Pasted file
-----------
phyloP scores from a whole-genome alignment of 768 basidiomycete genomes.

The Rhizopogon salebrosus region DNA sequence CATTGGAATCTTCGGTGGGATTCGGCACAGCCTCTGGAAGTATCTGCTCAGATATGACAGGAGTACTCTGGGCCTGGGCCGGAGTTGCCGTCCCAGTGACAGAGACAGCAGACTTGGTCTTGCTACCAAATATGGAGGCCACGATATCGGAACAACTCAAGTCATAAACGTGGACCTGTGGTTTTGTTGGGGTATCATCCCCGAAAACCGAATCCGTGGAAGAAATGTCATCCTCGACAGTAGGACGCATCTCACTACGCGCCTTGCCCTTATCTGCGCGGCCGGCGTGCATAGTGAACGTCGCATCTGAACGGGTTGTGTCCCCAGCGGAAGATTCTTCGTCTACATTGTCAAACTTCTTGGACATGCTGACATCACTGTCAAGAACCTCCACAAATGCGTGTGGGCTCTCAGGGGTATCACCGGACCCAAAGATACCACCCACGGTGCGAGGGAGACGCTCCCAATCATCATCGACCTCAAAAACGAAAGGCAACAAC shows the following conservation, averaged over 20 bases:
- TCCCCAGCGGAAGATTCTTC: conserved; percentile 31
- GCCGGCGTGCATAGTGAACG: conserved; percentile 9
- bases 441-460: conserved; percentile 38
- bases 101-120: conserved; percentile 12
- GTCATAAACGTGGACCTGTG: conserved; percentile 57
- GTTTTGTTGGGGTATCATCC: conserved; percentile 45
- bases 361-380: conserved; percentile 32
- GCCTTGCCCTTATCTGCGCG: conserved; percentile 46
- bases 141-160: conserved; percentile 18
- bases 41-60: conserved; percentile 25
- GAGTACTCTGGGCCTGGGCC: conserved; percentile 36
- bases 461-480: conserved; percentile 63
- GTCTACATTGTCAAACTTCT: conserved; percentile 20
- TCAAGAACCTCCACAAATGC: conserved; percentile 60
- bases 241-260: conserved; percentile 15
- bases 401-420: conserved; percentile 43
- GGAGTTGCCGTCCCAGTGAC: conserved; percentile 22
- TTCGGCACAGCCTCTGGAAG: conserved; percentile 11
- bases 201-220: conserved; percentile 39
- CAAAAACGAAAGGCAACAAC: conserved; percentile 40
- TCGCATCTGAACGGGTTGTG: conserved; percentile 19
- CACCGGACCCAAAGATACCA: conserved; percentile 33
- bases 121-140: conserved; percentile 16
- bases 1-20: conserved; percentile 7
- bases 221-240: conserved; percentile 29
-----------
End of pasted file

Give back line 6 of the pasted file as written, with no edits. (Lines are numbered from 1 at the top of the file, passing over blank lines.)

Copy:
- bases 101-120: conserved; percentile 12